Caleb Willitz is a songwriter, producer, and sound artist based in the heart of Chicago. For his 2017 debut HOME was a collection of earthy folk songs that showcased intense energy with stories of loss, reflection, and rebirth. Willitz has returned with his latest effort Maybe which showcases growth showing his rawness with his work. The “tape-artifacts” from the FAB recording studio in Chicago are on full display.
We caught up with Willitz to chat about a variety of topics:
You collaborate with some pretty great jazz musicians, how does that world fit into the more singer-songwriter side of your sound? Anyone in that scene you want to shout out?
I do get to collaborate with some epic jazz musicians, and I feel fortunate about that. I try to make the songwriting itself as personal a process as possible, and then let the songs take on a life of their own by playing them with these adventurous jazz musicians. For me, it is that intersection that makes the music interesting.
There are so many Chicago musicians that I admire, but Tatsu Aoki and Edward Wilkerson come to mind right away. They have been involved with this project from the beginning and it would not be the same without their vibe. Charles Rumback and Jim Baker have been newer to the band but regular contributors lately. The specific chemistry when they are all together is pretty special. I would recommend checking out any recordings released by these four musicians.
You sound on this EP immediately stands out; it’s at once experimental, raw, technical, mellow but wild at times. What are some of your main influence points, give us some context!
The context of this particular recording has to do with the fact that I engineered these tracks in a new space and on new equipment to me. I set up the studio to center around an 8-track and a 4-track tape machine, which is only significant because I’ve always worked in the digital realm before. More than anything else, this was an effort to force myself into a new workflow. I was looking for those happy-accidents, and different outcomes.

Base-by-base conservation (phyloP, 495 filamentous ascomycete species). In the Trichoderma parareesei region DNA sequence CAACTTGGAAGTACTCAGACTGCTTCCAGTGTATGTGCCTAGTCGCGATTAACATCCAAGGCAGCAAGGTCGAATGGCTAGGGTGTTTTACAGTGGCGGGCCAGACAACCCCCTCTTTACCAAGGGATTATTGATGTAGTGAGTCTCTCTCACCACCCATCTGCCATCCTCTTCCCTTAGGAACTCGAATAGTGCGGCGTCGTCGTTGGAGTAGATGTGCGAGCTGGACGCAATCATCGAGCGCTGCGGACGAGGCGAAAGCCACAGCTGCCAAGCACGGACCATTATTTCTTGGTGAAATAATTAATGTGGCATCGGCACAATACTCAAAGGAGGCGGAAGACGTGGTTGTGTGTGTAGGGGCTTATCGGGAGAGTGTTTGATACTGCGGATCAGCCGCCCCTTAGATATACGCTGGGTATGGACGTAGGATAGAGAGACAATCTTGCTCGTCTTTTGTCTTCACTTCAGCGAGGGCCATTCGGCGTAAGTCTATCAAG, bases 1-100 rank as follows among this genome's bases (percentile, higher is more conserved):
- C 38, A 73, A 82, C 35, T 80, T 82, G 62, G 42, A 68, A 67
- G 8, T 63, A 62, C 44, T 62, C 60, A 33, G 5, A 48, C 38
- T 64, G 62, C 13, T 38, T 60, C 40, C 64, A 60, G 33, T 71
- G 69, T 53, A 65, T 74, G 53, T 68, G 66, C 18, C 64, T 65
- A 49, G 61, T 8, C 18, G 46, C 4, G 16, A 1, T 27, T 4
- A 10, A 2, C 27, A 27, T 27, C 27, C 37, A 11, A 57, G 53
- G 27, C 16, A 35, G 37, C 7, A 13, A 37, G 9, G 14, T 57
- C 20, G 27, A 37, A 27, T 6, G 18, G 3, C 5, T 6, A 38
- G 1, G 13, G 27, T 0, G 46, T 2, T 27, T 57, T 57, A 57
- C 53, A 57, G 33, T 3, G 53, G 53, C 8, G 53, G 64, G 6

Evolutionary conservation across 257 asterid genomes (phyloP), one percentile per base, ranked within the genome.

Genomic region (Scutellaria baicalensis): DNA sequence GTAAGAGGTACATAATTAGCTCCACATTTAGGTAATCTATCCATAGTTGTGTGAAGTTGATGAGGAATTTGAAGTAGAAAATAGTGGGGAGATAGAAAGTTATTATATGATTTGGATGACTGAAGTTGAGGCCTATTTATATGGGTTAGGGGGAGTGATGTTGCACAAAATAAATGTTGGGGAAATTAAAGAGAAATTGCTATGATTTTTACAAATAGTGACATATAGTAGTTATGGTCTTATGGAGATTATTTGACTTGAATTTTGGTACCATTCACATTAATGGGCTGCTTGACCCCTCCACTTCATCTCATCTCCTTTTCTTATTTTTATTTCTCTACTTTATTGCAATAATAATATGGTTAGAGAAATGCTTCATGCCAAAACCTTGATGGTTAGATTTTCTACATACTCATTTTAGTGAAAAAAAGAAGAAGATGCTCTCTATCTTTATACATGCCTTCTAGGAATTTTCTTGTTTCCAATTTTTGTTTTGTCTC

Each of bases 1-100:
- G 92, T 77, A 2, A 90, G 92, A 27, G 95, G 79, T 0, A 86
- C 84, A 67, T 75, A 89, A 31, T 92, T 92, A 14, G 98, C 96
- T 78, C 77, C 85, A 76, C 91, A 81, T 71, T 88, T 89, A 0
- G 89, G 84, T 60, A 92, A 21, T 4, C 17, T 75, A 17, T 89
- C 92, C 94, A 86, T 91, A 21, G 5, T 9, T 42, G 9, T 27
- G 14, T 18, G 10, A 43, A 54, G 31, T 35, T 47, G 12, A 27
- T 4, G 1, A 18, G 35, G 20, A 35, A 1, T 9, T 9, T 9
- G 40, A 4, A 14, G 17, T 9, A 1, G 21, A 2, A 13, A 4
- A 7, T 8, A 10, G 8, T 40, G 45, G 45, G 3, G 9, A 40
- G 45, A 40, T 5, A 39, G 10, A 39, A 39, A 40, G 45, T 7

I’m also interested in the concept of moving away from creating records that seem like a sequence of somewhat disconnected songs and moving towards weaving songs together with soundscapes and improvisations. When I listen to instrumentalists improvising, their sets sound like rivers flowing through different areas of exploration. It is not exactly easy to translate this into a production aesthetic, but I think collaging concepts and songs together into a tapestry is the closest analogue I’ve come up with yet. I’m already working on the next two EPs, and those are going to end up being continuous soundscapes that make pit stops at different songs along the way. I’m trying to create highly produced recordings that still have the motion and spontaneity of a live and improvised performance.
What roll does Chicago play in your music, what is the feel on the ground there right now, and are you feeling any hope for some shows this year?
Chicago has a huge impact on my music. I’ve worked here as a recording engineer for 15 years. I’ve had the luxury of getting to know hundreds of great improvisers from this city. You could say that I’ve been standing next to their fire, and of course it influences me. Or at the very least – I definitely want to hear my mentors in my music, which is why it’s important to me to continue to ask these specific musicians to perform and record with me.
The situation in Chicago regarding shows and art might appear to be bleak right now, but I’m actually cautiously optimistic. To go on a short tangent, I do feel the need to clear one thing up. I wrote the first track “maybe” exactly one year ago. The lyrics “exactly when did things get this way? – has the world gone crazy?” reflect the situation in 2019. There was no virus, there was no significant conversation happening about the fact that police violence targets black individuals and communities. There was just this depressing void of our awful, president, and it felt hopeless as it looked like our entire society was bending to him. That is what I’m referring to in this song as “crazy”. To me, that was the ultimate “bleak”. What I see today actually makes more sense. Months of protesting is the only rational response to the situation.
That is what I mean by being cautiously optimistic. Sure, as musicians we are missing out on our shows in 2020, but I’m hopeful that there can possibly be some sustained change and justice coming in the future. And I am certain that we are going to see a lot of powerful art and music out of Chicago in 2021.